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Here is the latest Caml Weekly News, for the week of August 28 to September 04, 2007.

  1. Camlp5 4.08 released
  2. Suffix trees
  3. is there any computer algebraic systems library in ocaml?
  4. virt-top

Camlp5 4.08 released


Daniel de Rauglaudre announced:
I am happy to announce the release 4.08 of Camlp5. 

  Camlp5 is a preprocessor-pretty-printer of ocaml. 
  It is the continuation of the *classical* camlp4 with new features. 
  It is compatible with OCaml versions from 3.08.1 to 3.11 included. 

Source and documentation (is several formats) available at: 

New features since version 4.07: 
  * Big effort done for documentation (160 pages) 
  * Extensible printers with new statement EXTEND_PRINTER 
  * Left factorization of consecutive rules in stream parsers 
  * ... and other small improvements and bug fixes ... 

See the file CHANGES for all features since previous versions. 

Documentation in live (as long as I update it):

Suffix trees


Jon Harrop asked and Sébastien Ferré answered:
> Anyone got any high-performance suffix tree implementations in OCaml? (I've 
> seen Jean-Christophe's) 

you can find the implementation I made for my 
own needs at . 
I hope it will fit your needs. I thrived to make it 

It is possible to make it more efficient by 
removing the code for the computation of maximal substrings 
that makes the computation of the suffix tree in O(n.ln(n)) 
instead of O(n). 
The motivation for the computation of these maximal substrings 
can be found in the following paper: 

Do not hesitate to ask me explanations about the interface 
as the comments are rather limited :-).

is there any computer algebraic systems library in ocaml?


guanhua he asked and Dário Abdulrehman answered:
> Does anyone know any good computer algebraic systems library in ocaml? I 
> need a such library to deal with polynomial problem. The library should 
> offer functions like "expand((x+y)^3)", "factor(x^2 - 1)", "gcd(p1,p2)" 
> as Mathematica or Maxima does. 

See Ocaml Mathematical Framework here



Richard Jones announced: 

Virt-top is a practical measurement tool for monitoring the 
performance of virtual machines.  Unix users can think 'top' for Xen, 
QEMU, etc. 

At some point I want to write a paper about my experiences with 
writing this in OCaml, but in brief: 


* I've had several comments about how easy the binary is to install -- 
it doesn't require lots of runtime infrastructure like an equivalent 
Python program might.  It's just a native binary which is dynamically 
linked to &  People who aren't paying close 
attention probably think I've written a C program. 

* The program is incredibly short considering the amount of stuff 
which it does -- just 1000 LoC. 

* The program takes a tiny fraction of processor / memory than people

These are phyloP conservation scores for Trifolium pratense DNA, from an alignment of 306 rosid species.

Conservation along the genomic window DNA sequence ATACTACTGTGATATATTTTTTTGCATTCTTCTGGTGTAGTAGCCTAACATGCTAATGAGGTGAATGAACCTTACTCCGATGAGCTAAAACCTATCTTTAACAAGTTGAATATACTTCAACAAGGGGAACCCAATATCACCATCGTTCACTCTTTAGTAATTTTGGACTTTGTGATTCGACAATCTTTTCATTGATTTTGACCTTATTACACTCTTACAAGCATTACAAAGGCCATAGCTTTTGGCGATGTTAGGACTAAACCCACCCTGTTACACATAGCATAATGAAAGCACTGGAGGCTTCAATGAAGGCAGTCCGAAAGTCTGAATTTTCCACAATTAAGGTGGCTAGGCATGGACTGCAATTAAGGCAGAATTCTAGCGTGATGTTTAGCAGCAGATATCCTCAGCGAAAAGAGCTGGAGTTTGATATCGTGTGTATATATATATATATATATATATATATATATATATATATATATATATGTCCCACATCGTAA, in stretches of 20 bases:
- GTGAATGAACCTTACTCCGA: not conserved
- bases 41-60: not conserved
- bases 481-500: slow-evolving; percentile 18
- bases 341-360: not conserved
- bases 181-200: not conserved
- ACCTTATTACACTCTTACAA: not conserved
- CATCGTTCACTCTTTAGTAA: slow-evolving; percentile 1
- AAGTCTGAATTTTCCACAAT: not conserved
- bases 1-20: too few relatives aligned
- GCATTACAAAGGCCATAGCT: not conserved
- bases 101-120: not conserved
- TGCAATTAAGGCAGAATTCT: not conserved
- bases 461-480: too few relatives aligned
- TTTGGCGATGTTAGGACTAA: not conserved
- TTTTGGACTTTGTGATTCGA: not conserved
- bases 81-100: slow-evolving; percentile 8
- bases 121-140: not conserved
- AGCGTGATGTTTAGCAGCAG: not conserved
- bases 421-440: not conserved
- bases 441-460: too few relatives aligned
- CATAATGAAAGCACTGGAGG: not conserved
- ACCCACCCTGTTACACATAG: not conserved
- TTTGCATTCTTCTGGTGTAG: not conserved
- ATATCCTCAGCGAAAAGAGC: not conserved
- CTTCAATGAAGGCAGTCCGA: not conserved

are used to.  And it doesn't leak memory.  (Believe me, these are 
baffling new "features" compared to similar Python programs). 

* Not having to worry about the usual C hassles (memory management, 
strings, errors etc.) makes programming much simpler.  I know because 
today I mistakenly started another project using C, and realised what 
a grind it was -- a quick rewrite of that one in OCaml was necessary. 

And now for the CONS: 

* I have to provide binaries for most people, because compiling the 
program is practically impossible for most users. 

* Porting it to new platforms is hard, because of lack of 
comprehensive OCaml support on things like FreeBSD / Solaris/ Gentoo /... 
[I'm working on rectifying this and the above, but could do with help 
from any FreeBSD and _especially_ Solaris users out there]. 

* Lack of library support is so acute that I've had to structure the 
program in several "layers" so that, for example, only extlib & 
ocaml-curses is absolutely required (it'd be hard to imagine a 
top-like program which didn't use ncurses), but users can still build 
from source with other OCaml libraries missing, although they will get 
reduced functionality. 

* Most people look at the code in confusion.  I still haven't had a 
single patch from anyone, and that is disappointing (and more 
importantly, against the kind of open involvement which Red Hat 

* Tools: Common text editors don't know what to do with the .ml files. 
Even emacs doesn't have tuareg-mode by default.  This extends 
throughout the whole toolchain.  For example source control tools 
can't annotate the code 
(;file=virt-top/ - q.v.),
and automake doesn't understand what to do with .ml files. 

So do we want to make functional programming available to the masses? 
It's all the "stupid" stuff like the above which needs the effort to 

Using folding to read the cwn in vim 6+

Here is a quick trick to help you read this CWN if you are viewing it using vim (version 6 or greater).

:set foldmethod=expr
:set foldexpr=getline(v:lnum)=~'^=\\{78}$'?'<1':1

If you know of a better way, please let me know.

Old cwn

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Alan Schmitt